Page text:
September 2, 2010

The Other Religion at Ground Zero

A Greek Orthodox congregation has been waiting longer—and working harder—than Imam Feisal Abdul Rauf to restore the church that was destroyed on September 11, 2001.

Lisa Miller
September 02, 2010

Father Mark Arey won’t put it quite this way, but he doesn’t see why Muslims are getting all the attention for their religious building near Ground Zero. Especially when the church he represents, St. Nicholas Church, was actually at Ground Zero; was obliterated when the South Tower fell on September 11, 2001; and has never gotten the green light to proceed rebuilding—despite nine years of promises by the Port Authority that were reiterated last week by New York City’s Mayor Michael Bloomberg.

“I dare say this, if this were a Roman Catholic church or a Baptist church or even a synagogue, we would not have had this problem. I’m not sure we haven’t been a little bit bullied because we’re tiny,” says Arey, the ecumenical officer of the Greek Orthodox Archdiocese of America.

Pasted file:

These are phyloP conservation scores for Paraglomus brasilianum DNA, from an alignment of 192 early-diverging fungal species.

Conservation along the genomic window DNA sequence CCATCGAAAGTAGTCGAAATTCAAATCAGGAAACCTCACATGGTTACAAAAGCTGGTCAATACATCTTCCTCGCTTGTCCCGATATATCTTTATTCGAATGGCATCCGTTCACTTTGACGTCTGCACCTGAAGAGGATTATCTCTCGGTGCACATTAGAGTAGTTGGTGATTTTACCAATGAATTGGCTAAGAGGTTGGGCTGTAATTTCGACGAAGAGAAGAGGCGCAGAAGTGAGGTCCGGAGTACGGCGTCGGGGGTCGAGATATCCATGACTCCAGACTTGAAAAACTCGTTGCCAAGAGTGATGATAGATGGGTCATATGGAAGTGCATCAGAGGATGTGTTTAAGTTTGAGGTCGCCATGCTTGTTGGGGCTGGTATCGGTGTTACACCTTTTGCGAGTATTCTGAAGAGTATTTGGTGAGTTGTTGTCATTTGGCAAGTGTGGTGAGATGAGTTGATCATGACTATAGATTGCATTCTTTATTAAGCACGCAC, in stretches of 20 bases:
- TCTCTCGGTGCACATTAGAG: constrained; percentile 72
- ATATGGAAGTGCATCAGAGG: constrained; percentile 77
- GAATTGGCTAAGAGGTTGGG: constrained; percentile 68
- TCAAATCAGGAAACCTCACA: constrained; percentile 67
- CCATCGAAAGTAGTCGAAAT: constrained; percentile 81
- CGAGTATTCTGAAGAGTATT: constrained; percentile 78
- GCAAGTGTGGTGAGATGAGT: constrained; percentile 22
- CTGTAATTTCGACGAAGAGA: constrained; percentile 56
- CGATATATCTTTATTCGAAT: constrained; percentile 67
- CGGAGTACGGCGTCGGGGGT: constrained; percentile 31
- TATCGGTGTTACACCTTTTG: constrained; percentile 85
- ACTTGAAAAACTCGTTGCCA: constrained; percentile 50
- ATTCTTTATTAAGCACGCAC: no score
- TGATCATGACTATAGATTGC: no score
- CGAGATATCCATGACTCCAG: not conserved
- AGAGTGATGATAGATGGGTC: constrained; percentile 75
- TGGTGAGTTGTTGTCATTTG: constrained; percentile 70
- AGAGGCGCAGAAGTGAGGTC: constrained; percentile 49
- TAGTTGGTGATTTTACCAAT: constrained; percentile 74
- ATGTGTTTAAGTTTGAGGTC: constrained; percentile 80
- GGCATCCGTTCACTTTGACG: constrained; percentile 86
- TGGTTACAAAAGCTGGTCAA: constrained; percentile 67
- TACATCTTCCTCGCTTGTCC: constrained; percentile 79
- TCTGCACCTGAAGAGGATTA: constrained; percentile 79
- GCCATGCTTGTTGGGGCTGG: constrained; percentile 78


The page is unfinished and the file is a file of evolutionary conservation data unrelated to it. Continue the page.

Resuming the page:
There are about 2 million Eastern Orthodox in the United States, practicing in a branch of Christianity that split from the Roman Catholic church in 1054. St. Nicholas Church was built in 1916 on Cedar Street, across the street from where the World Trade Center eventually stood, by Greek immigrants who worked the shipyards at New York Harbor. St. Nicholas, as Arey points out, is the patron saint of sailors in the Eastern tradition, and “the Greeks have been sailing the wine-dark seas since the days of Homer.” By 2001, just about 70 people were worshiping there on Sundays.

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